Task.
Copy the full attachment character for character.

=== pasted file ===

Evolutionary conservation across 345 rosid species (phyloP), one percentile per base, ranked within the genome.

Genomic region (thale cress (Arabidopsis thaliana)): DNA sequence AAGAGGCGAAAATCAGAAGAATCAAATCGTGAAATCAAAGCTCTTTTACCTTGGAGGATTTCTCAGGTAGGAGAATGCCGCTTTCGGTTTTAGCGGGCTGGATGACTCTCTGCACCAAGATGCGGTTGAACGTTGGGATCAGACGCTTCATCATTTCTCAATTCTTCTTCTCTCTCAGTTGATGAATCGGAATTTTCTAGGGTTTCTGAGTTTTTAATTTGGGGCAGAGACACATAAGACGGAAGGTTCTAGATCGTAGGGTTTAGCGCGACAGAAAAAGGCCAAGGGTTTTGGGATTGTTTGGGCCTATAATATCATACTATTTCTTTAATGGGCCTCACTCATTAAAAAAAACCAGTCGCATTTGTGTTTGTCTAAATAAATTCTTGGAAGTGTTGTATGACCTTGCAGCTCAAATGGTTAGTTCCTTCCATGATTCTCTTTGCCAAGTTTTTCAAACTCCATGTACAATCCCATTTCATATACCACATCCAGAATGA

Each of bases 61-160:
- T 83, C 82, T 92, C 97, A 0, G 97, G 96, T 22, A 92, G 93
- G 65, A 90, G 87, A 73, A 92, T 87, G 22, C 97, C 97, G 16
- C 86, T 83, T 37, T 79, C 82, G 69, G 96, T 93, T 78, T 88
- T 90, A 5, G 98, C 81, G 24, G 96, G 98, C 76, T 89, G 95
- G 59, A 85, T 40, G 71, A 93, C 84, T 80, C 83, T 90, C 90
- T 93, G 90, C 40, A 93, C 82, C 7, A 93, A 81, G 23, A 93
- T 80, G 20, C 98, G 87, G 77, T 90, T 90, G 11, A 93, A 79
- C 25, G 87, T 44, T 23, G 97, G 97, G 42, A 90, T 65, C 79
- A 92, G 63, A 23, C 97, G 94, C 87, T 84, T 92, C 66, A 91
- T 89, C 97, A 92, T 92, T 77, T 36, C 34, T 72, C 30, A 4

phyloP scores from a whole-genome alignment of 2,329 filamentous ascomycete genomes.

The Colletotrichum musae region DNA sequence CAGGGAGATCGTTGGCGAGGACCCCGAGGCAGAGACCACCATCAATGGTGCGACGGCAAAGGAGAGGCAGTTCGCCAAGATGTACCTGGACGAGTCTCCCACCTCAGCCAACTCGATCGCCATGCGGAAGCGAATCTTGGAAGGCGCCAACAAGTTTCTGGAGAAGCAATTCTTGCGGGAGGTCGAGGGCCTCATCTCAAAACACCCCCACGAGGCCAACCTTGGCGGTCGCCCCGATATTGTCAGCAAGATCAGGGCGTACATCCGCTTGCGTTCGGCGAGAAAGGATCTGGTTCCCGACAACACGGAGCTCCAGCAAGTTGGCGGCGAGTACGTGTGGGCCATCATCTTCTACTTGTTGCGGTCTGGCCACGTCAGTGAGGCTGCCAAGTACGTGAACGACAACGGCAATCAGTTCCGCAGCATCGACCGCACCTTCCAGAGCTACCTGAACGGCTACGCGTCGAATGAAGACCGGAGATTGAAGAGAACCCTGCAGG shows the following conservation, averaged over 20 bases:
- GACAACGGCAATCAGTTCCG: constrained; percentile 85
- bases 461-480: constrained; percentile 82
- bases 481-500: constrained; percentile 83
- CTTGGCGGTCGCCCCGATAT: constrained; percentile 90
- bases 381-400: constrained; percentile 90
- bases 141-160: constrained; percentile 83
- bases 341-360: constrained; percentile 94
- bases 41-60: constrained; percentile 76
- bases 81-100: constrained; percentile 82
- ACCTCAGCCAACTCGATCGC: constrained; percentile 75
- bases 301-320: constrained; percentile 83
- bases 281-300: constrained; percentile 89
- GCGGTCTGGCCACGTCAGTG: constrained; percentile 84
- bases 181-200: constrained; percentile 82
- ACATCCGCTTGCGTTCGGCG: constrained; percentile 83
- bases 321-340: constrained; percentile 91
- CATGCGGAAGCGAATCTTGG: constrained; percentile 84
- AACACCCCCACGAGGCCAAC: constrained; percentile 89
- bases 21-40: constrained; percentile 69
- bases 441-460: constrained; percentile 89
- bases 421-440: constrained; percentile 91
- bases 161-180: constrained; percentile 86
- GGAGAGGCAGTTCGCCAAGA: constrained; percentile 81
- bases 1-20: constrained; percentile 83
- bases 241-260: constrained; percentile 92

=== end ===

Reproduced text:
Evolutionary conservation across 345 rosid species (phyloP), one percentile per base, ranked within the genome.

Genomic region (thale cress (Arabidopsis thaliana)): DNA sequence AAGAGGCGAAAATCAGAAGAATCAAATCGTGAAATCAAAGCTCTTTTACCTTGGAGGATTTCTCAGGTAGGAGAATGCCGCTTTCGGTTTTAGCGGGCTGGATGACTCTCTGCACCAAGATGCGGTTGAACGTTGGGATCAGACGCTTCATCATTTCTCAATTCTTCTTCTCTCTCAGTTGATGAATCGGAATTTTCTAGGGTTTCTGAGTTTTTAATTTGGGGCAGAGACACATAAGACGGAAGGTTCTAGATCGTAGGGTTTAGCGCGACAGAAAAAGGCCAAGGGTTTTGGGATTGTTTGGGCCTATAATATCATACTATTTCTTTAATGGGCCTCACTCATTAAAAAAAACCAGTCGCATTTGTGTTTGTCTAAATAAATTCTTGGAAGTGTTGTATGACCTTGCAGCTCAAATGGTTAGTTCCTTCCATGATTCTCTTTGCCAAGTTTTTCAAACTCCATGTACAATCCCATTTCATATACCACATCCAGAATGA

Each of bases 61-160:
- T 83, C 82, T 92, C 97, A 0, G 97, G 96, T 22, A 92, G 93
- G 65, A 90, G 87, A 73, A 92, T 87, G 22, C 97, C 97, G 16
- C 86, T 83, T 37, T 79, C 82, G 69, G 96, T 93, T 78, T 88
- T 90, A 5, G 98, C 81, G 24, G 96, G 98, C 76, T 89, G 95
- G 59, A 85, T 40, G 71, A 93, C 84, T 80, C 83, T 90, C 90
- T 93, G 90, C 40, A 93, C 82, C 7, A 93, A 81, G 23, A 93
- T 80, G 20, C 98, G 87, G 77, T 90, T 90, G 11, A 93, A 79
- C 25, G 87, T 44, T 23, G 97, G 97, G 42, A 90, T 65, C 79
- A 92, G 63, A 23, C 97, G 94, C 87, T 84, T 92, C 66, A 91
- T 89, C 97, A 92, T 92, T 77, T 36, C 34, T 72, C 30, A 4

phyloP scores from a whole-genome alignment of 2,329 filamentous ascomycete genomes.

The Colletotrichum musae region DNA sequence CAGGGAGATCGTTGGCGAGGACCCCGAGGCAGAGACCACCATCAATGGTGCGACGGCAAAGGAGAGGCAGTTCGCCAAGATGTACCTGGACGAGTCTCCCACCTCAGCCAACTCGATCGCCATGCGGAAGCGAATCTTGGAAGGCGCCAACAAGTTTCTGGAGAAGCAATTCTTGCGGGAGGTCGAGGGCCTCATCTCAAAACACCCCCACGAGGCCAACCTTGGCGGTCGCCCCGATATTGTCAGCAAGATCAGGGCGTACATCCGCTTGCGTTCGGCGAGAAAGGATCTGGTTCCCGACAACACGGAGCTCCAGCAAGTTGGCGGCGAGTACGTGTGGGCCATCATCTTCTACTTGTTGCGGTCTGGCCACGTCAGTGAGGCTGCCAAGTACGTGAACGACAACGGCAATCAGTTCCGCAGCATCGACCGCACCTTCCAGAGCTACCTGAACGGCTACGCGTCGAATGAAGACCGGAGATTGAAGAGAACCCTGCAGG shows the following conservation, averaged over 20 bases:
- GACAACGGCAATCAGTTCCG: constrained; percentile 85
- bases 461-480: constrained; percentile 82
- bases 481-500: constrained; percentile 83
- CTTGGCGGTCGCCCCGATAT: constrained; percentile 90
- bases 381-400: constrained; percentile 90
- bases 141-160: constrained; percentile 83
- bases 341-360: constrained; percentile 94
- bases 41-60: constrained; percentile 76
- bases 81-100: constrained; percentile 82
- ACCTCAGCCAACTCGATCGC: constrained; percentile 75
- bases 301-320: constrained; percentile 83
- bases 281-300: constrained; percentile 89
- GCGGTCTGGCCACGTCAGTG: constrained; percentile 84
- bases 181-200: constrained; percentile 82
- ACATCCGCTTGCGTTCGGCG: constrained; percentile 83
- bases 321-340: constrained; percentile 91
- CATGCGGAAGCGAATCTTGG: constrained; percentile 84
- AACACCCCCACGAGGCCAAC: constrained; percentile 89
- bases 21-40: constrained; percentile 69
- bases 441-460: constrained; percentile 89
- bases 421-440: constrained; percentile 91
- bases 161-180: constrained; percentile 86
- GGAGAGGCAGTTCGCCAAGA: constrained; percentile 81
- bases 1-20: constrained; percentile 83
- bases 241-260: constrained; percentile 92